My Writing Process

Writing Rambles

CoverFinalSM-LoveAndCupcakesI was tagged to do the My Writing Process Blog Tour by my ridiculously talented, embarrassingly prolific, fabulous fangirl friend and critique partner Susan Crispell. Susan writes quirky, romantic magical realism and paranormal for both YA and Adult readers. She has a knack for writing friendships you want to replicate and boys you want to jump in the back of a car with —erm, marry. Her debut novel, Love & Cupcakes from Swoon Romance is about a woman who bakes desires into food but can’t get her own romantic life in order.

I am thrilled to be a part of this tour and hope you guys enjoy learning about the writing process from some super cool writers, add some new books to your TBR lists, and gain some knowledge along the way.

1) What am I working on?

My current work-in-progress is a yet-to-be-titled-though-I-have-some-ideas YA fantasy set  in the Islands, a shimmery, ancient world on the brink of early industrialization. The main characters are sixteen-year-olds Aliyah and Aiken, best friends bound by the law to live as brother and sister, forced into circumstances beyond their control by their families, and secretly, desperately in love with each other.

2) How does my work differ from others of its genre?

My stories are high fantasy based in worlds not usually explored within that genre. I tend to stay away from stories with easy answers, instead I write big and bold. I meet my characters at the moment their life is about to change, and then they tell me how that makes them feel. While I write about life-altering, global conflict in the worlds I’ve created, the heart of my stories comes from the human experience within that conflict.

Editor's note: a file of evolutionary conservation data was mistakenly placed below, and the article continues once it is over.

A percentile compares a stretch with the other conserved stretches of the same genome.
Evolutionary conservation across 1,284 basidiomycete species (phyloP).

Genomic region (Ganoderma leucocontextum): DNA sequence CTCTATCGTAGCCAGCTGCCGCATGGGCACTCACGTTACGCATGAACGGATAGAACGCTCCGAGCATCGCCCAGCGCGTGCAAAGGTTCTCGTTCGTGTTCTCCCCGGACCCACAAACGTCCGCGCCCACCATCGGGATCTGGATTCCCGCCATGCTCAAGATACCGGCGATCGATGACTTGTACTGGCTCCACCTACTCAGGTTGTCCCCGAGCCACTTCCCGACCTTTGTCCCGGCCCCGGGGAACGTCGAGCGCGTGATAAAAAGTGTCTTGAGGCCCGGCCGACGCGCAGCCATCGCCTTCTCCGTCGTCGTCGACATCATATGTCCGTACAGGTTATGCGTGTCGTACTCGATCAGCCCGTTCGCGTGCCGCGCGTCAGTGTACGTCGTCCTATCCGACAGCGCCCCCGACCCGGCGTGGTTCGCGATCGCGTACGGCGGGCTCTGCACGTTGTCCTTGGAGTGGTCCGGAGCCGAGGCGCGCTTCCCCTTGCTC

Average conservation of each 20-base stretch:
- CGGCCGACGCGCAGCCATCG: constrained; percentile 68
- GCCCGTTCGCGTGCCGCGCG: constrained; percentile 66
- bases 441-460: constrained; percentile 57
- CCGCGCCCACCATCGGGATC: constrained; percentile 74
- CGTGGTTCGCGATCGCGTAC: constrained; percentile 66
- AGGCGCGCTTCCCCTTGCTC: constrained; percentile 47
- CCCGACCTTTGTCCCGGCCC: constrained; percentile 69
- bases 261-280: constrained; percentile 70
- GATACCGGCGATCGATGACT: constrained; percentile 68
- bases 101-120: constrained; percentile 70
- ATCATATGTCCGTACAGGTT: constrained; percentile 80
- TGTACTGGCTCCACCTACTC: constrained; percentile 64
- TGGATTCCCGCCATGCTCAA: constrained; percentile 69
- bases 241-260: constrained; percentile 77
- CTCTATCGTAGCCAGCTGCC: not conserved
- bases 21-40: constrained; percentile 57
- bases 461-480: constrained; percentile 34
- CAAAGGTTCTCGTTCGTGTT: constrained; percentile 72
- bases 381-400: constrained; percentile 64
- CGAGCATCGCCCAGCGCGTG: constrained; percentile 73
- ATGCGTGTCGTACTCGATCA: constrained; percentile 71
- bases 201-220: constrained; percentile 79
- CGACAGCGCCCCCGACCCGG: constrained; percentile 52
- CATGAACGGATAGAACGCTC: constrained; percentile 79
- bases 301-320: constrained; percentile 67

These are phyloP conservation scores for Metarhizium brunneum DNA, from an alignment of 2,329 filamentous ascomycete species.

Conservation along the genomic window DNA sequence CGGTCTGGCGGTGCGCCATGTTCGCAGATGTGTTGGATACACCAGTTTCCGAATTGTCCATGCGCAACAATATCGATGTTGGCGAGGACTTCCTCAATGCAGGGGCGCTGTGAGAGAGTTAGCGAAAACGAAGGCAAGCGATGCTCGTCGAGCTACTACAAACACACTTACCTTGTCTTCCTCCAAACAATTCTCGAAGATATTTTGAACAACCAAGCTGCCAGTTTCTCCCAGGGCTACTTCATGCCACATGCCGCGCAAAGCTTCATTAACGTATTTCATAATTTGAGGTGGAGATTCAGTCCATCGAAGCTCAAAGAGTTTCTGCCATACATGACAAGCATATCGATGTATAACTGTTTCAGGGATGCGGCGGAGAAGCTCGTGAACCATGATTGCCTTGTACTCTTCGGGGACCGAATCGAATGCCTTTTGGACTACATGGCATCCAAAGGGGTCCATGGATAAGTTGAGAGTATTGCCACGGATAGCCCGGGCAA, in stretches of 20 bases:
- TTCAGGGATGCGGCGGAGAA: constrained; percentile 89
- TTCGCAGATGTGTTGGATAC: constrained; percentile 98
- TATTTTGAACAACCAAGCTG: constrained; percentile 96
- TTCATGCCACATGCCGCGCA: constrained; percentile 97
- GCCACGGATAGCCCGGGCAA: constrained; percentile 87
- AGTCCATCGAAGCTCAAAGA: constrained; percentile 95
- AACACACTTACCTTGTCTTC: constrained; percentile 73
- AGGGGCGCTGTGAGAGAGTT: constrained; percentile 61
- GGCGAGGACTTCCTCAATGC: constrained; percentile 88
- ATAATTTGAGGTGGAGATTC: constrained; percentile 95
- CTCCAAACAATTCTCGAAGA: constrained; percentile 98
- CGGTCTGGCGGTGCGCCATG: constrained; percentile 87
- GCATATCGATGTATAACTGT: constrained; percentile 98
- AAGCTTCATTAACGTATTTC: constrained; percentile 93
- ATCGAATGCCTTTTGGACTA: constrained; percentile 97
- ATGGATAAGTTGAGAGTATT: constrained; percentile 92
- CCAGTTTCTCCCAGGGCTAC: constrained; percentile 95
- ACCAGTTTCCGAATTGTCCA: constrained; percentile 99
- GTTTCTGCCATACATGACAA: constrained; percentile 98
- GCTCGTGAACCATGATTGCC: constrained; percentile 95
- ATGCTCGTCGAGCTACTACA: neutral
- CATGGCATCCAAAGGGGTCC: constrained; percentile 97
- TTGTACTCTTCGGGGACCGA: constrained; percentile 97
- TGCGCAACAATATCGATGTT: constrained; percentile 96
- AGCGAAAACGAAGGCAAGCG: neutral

3) Why do I write what I do?

Because I am a glutton for punishment. No, really? For me to pursue something, I have to feel like I’m in a chase. Either literally, like in my first novel Redhunt, where the main character was being hunted through her dangerous, brutal world with a boy trained to protect her, or in this novel, where the ticking time bomb of change could go off at any moment. I am curious about how people react when they are given no way out. But, really more than anything — and I think this cuts to the core of why I write YA — I am still figuring out who I am, even at twenty-nine, and so I write about that journey, that question, that quest for identity.

4) How does your writing process work?

Hmph. It works for me, I’ll say that. I read this Stephen King quote once— it was in On Writing, but I can’t find the direct quote now so I am paraphrasing — that stories are “found objects” that must be excavated with care, like archaeological finds. And I think that is a beautiful way to relate to your writing.

When I approach a story, I approach it first through the characters. I do what I call “method writing”, much like an actor would, where I see the world through the characters eyes, examining every part as they would. There is time later to add in details necessary for more intricate world building.

I also do not plot. Ever. I usually have a vaguest of vague sense of where I am going and why, but details are no where in that scheme. I write on feeling. I will keep notes of thoughts or things to elaborate, come back to, use later, and when I get to the end I will usually write out little scene synopses to make sure I don’t forget anything. More than that and I start to rebel.

Up Next Week are two super talented writers that also happen to be awesome people: Sara Biren and Adrianne Russell.

Sara is repped by Steven Chudney of The Chudney Agency and she writes YA contemporary that is character-driven, heartbreaking, but hopeful.

Adrianne lives in the Midwest but retains claim to her southern roots. She also writes YA contemporary that is edgy, snarky and fearless.

Thank you for reading, and don’t forget to check out their posts next week for more insights into the writer’s cluttered mind.